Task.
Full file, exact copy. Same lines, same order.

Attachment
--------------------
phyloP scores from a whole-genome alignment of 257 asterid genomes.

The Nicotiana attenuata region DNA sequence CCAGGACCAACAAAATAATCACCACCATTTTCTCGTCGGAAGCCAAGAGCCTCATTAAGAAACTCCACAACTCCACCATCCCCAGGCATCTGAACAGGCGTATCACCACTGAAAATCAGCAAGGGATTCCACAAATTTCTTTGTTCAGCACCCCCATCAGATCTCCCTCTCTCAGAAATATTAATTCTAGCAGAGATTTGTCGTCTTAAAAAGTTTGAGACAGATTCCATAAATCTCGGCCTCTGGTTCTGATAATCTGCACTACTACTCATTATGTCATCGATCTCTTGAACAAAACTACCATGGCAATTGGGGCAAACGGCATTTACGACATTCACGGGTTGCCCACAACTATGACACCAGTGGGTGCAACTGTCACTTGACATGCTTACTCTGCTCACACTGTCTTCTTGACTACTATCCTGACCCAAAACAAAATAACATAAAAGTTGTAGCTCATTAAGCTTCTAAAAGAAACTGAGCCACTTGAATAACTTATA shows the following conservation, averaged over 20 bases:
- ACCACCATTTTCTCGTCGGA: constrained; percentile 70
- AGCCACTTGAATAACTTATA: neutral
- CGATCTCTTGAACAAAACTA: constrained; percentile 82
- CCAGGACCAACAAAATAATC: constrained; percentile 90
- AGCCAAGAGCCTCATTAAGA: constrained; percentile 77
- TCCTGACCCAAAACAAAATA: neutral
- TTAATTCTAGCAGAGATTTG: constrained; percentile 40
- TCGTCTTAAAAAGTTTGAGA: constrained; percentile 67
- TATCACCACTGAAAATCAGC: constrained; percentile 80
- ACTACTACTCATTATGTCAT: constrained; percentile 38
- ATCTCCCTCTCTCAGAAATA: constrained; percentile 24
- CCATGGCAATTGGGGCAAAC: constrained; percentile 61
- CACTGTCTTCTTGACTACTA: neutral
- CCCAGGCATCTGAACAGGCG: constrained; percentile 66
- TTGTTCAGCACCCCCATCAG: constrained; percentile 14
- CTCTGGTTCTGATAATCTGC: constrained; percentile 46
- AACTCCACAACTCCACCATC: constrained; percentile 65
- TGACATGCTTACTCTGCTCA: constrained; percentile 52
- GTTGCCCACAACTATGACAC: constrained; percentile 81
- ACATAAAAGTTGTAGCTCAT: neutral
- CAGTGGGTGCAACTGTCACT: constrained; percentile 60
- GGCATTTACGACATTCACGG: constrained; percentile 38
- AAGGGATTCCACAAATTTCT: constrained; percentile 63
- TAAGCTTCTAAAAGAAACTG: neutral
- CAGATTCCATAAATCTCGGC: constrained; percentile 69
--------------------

phyloP scores from a whole-genome alignment of 257 asterid genomes.

The Nicotiana attenuata region DNA sequence CCAGGACCAACAAAATAATCACCACCATTTTCTCGTCGGAAGCCAAGAGCCTCATTAAGAAACTCCACAACTCCACCATCCCCAGGCATCTGAACAGGCGTATCACCACTGAAAATCAGCAAGGGATTCCACAAATTTCTTTGTTCAGCACCCCCATCAGATCTCCCTCTCTCAGAAATATTAATTCTAGCAGAGATTTGTCGTCTTAAAAAGTTTGAGACAGATTCCATAAATCTCGGCCTCTGGTTCTGATAATCTGCACTACTACTCATTATGTCATCGATCTCTTGAACAAAACTACCATGGCAATTGGGGCAAACGGCATTTACGACATTCACGGGTTGCCCACAACTATGACACCAGTGGGTGCAACTGTCACTTGACATGCTTACTCTGCTCACACTGTCTTCTTGACTACTATCCTGACCCAAAACAAAATAACATAAAAGTTGTAGCTCATTAAGCTTCTAAAAGAAACTGAGCCACTTGAATAACTTATA shows the following conservation, averaged over 20 bases:
- ACCACCATTTTCTCGTCGGA: constrained; percentile 70
- AGCCACTTGAATAACTTATA: neutral
- CGATCTCTTGAACAAAACTA: constrained; percentile 82
- CCAGGACCAACAAAATAATC: constrained; percentile 90
- AGCCAAGAGCCTCATTAAGA: constrained; percentile 77
- TCCTGACCCAAAACAAAATA: neutral
- TTAATTCTAGCAGAGATTTG: constrained; percentile 40
- TCGTCTTAAAAAGTTTGAGA: constrained; percentile 67
- TATCACCACTGAAAATCAGC: constrained; percentile 80
- ACTACTACTCATTATGTCAT: constrained; percentile 38
- ATCTCCCTCTCTCAGAAATA: constrained; percentile 24
- CCATGGCAATTGGGGCAAAC: constrained; percentile 61
- CACTGTCTTCTTGACTACTA: neutral
- CCCAGGCATCTGAACAGGCG: constrained; percentile 66
- TTGTTCAGCACCCCCATCAG: constrained; percentile 14
- CTCTGGTTCTGATAATCTGC: constrained; percentile 46
- AACTCCACAACTCCACCATC: constrained; percentile 65
- TGACATGCTTACTCTGCTCA: constrained; percentile 52
- GTTGCCCACAACTATGACAC: constrained; percentile 81
- ACATAAAAGTTGTAGCTCAT: neutral
- CAGTGGGTGCAACTGTCACT: constrained; percentile 60
- GGCATTTACGACATTCACGG: constrained; percentile 38
- AAGGGATTCCACAAATTTCT: constrained; percentile 63
- TAAGCTTCTAAAAGAAACTG: neutral
- CAGATTCCATAAATCTCGGC: constrained; percentile 69